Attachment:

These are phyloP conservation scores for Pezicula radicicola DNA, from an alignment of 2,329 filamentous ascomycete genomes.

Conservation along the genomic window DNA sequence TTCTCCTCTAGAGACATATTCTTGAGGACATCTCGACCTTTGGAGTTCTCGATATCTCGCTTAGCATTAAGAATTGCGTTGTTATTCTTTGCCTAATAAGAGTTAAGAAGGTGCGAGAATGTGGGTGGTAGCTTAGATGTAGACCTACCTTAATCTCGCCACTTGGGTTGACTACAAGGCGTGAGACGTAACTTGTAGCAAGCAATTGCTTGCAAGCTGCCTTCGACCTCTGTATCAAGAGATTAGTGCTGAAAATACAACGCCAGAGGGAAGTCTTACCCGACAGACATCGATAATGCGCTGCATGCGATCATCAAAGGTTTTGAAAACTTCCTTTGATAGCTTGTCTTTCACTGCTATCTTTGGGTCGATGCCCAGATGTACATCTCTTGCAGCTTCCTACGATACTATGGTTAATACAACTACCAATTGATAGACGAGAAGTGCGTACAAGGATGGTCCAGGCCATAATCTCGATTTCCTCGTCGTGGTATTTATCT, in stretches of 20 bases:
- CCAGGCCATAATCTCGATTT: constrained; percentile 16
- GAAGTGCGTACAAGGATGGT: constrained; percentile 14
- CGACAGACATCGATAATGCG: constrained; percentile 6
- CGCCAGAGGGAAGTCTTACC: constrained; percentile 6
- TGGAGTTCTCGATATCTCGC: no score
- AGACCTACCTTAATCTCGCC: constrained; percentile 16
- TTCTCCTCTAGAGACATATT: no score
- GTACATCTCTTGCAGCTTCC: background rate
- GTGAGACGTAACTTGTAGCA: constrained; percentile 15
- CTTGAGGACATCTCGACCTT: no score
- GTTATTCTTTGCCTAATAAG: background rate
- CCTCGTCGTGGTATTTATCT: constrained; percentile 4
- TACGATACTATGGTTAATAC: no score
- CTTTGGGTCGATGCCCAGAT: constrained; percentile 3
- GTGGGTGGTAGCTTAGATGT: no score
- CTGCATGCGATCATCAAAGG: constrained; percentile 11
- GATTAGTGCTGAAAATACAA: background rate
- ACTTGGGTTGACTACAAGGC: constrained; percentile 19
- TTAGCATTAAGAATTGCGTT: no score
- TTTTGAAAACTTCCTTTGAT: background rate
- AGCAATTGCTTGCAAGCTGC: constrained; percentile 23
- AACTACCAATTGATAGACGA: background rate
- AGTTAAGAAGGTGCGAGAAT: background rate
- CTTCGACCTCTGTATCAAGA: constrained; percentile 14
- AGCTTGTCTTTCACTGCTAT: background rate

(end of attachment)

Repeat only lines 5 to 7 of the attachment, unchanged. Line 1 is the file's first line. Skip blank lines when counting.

- CGACAGACATCGATAATGCG: constrained; percentile 6
- CGCCAGAGGGAAGTCTTACC: constrained; percentile 6
- TGGAGTTCTCGATATCTCGC: no score